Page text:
In October 2012, I shared how astronomers had announced the discovery of an Earth-sized planet orbiting Proxima Centauri, the star closest to our Sun. Now a decade later, the planet count in Proxima Centauri system potentially has been raised to three with the discovery of what appears to be another smaller planet.
The discovery was published on February 10, 2022 in the journal Astronomy & Astrophysics.1 An international team of astronomers led by João Faria, a researcher at the Instituto de Astrofísica e Ciências do Espaço of Portugal, found the planetary candidate using the European Southern Observatory’s Very Large Telescope (ESO’s VLT) in Chile. The potential planet — known as Proxima d — is estimated to have a mass of about twice the mass of Mars. Proxima d was detected using the radial-velocity method and orbits Proxima Centauri at a distance of about four million kilometers,2 which unfortunately puts it well outside the habitable zone.3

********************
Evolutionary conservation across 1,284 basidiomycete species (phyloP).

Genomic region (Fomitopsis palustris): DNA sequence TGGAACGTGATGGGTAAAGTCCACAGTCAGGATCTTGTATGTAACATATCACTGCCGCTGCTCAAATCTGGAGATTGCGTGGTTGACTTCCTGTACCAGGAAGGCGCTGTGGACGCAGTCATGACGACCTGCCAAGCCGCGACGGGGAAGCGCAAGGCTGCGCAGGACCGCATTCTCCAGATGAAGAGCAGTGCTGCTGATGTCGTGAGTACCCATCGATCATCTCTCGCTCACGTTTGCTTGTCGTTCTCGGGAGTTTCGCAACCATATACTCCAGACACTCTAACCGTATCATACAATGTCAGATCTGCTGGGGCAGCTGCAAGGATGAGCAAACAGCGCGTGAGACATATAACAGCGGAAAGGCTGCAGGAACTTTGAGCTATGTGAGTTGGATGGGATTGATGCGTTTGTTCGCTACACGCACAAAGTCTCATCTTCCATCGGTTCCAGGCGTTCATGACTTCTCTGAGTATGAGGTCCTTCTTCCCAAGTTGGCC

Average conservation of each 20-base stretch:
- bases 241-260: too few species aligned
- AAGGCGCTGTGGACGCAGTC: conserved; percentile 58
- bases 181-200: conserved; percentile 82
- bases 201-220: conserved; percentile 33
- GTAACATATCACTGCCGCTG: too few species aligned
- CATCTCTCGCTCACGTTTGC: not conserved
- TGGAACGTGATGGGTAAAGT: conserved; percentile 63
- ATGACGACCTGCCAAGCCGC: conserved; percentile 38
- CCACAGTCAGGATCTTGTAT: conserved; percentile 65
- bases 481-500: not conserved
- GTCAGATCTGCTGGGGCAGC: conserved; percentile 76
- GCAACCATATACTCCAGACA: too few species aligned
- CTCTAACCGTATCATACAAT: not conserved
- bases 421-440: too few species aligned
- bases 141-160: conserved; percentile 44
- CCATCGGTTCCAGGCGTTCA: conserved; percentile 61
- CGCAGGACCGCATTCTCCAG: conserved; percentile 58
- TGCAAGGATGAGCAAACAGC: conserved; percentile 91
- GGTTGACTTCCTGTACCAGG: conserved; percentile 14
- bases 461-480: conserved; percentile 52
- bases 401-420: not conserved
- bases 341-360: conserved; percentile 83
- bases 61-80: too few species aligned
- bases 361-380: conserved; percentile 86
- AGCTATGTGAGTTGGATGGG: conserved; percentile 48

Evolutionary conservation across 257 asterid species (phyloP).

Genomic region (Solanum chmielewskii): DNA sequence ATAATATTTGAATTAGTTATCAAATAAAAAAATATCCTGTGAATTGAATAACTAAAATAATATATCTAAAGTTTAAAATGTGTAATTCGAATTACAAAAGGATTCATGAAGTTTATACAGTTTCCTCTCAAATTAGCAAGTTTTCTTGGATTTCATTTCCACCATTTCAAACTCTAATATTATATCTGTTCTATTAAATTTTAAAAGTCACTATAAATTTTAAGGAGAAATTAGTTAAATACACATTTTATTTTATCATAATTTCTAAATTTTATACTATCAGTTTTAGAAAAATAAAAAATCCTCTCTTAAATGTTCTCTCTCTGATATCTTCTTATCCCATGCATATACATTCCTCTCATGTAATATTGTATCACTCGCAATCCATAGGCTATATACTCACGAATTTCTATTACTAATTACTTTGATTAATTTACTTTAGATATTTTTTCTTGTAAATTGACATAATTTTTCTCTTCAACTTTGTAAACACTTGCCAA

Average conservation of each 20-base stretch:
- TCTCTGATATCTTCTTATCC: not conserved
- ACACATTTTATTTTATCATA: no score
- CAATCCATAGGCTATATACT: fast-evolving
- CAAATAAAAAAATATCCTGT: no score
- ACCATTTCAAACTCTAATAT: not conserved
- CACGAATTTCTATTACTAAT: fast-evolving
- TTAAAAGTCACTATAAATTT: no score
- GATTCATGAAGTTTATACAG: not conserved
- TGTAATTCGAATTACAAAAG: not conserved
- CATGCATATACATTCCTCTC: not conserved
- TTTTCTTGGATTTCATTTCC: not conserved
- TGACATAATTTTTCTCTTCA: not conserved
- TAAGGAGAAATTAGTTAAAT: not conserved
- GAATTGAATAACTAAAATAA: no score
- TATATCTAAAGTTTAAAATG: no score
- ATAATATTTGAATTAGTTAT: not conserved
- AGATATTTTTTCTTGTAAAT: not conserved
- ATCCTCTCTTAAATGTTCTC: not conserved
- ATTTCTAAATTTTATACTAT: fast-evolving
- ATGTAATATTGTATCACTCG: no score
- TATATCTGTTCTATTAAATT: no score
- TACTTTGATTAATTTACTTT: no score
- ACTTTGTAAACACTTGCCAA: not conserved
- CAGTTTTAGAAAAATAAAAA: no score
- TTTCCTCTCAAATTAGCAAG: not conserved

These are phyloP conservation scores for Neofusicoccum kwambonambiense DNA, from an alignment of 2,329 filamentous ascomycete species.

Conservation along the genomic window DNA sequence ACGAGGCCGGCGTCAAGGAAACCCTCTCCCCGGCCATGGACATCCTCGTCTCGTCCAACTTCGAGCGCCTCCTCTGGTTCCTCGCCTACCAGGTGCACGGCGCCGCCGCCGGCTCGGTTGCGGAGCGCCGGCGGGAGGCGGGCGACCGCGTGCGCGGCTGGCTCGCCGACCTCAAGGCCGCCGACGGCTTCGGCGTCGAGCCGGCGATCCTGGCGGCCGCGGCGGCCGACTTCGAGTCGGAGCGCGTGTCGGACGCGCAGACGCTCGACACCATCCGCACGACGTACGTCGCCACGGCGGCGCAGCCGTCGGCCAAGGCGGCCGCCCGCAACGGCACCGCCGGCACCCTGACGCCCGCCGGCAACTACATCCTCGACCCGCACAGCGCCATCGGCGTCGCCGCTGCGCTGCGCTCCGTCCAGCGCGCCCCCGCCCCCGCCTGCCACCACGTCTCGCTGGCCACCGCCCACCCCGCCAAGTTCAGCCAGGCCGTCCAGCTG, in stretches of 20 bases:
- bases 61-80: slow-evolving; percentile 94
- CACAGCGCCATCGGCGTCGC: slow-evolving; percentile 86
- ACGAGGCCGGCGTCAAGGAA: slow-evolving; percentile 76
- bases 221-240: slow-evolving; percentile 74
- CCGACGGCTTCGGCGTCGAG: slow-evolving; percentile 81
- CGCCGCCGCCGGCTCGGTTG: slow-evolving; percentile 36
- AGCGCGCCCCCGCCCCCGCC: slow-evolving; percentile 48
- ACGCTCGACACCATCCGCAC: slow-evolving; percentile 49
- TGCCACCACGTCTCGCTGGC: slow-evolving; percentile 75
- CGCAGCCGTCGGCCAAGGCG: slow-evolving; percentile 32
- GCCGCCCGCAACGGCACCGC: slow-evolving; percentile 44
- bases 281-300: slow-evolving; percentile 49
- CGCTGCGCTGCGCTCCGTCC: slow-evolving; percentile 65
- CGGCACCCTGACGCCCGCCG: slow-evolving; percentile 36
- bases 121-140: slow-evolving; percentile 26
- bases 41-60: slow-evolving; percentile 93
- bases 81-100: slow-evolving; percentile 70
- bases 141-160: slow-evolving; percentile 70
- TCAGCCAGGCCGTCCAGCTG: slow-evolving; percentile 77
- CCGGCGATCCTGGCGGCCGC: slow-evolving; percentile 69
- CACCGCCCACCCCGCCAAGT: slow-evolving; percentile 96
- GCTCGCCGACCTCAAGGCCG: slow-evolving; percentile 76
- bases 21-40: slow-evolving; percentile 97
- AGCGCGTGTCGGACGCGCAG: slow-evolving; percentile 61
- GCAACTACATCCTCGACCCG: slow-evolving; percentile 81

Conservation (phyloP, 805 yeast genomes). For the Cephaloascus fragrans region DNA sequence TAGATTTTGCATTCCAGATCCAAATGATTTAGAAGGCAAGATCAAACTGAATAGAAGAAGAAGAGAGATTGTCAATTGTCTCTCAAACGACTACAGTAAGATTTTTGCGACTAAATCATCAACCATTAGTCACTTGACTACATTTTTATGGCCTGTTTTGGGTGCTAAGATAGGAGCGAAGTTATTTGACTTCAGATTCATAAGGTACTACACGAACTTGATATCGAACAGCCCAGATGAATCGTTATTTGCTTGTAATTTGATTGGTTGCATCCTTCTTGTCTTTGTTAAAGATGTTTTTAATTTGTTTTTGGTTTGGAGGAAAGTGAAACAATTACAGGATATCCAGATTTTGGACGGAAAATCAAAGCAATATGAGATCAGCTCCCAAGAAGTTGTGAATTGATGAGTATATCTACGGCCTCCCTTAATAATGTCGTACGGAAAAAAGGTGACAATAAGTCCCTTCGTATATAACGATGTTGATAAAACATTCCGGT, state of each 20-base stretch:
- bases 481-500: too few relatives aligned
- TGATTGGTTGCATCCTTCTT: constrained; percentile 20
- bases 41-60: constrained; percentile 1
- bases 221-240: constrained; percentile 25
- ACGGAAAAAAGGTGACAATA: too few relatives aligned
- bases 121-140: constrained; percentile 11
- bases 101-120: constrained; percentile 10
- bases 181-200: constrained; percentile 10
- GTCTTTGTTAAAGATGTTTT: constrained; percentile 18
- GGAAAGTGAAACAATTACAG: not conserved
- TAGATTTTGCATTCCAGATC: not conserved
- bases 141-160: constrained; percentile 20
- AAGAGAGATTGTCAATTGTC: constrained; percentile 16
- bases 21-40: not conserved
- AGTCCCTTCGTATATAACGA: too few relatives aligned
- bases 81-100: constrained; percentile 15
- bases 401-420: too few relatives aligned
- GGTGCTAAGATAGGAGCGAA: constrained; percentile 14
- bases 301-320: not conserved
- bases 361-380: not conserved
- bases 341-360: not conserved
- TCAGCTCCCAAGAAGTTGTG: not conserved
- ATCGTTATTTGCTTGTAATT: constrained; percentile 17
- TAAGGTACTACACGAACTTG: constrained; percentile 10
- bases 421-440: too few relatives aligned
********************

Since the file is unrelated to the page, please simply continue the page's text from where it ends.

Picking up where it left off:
“The discovery shows that our closest stellar neighbor seems to be packed with interesting new worlds, within reach of further study and future exploration,” said lead researcher Faria.
It is worth noting that Proxima Centauri — and the larger Alpha Centauri star system where it resides — frequently has been used as a setting in science fiction. Given its status as the closest star to our Sun, the Proxima Centauri system seems a likely destination once humans begin traveling to other stars. Works as diverse as the Robert Heinlein novel Orphans of the Sky (1963) and the television series Babylon 5 (1993–1998) have set stories around Proxima Centauri. Discovering a third planet orbiting Proxima Centauri adds more fuel to the speculation of what we may discover once humans venture outside our own solar system.
- Faria, J. P. et al. Astron. Astrophys. 658, A115 (2022). [↩]
- For comparison, Earth orbits the Sun at a distance of about 150 million kilometers. [↩]
- The “habitable zone” is the distance from a star at which a planet could have liquid water, and thus potentially support life similar to what exists on Earth. [↩]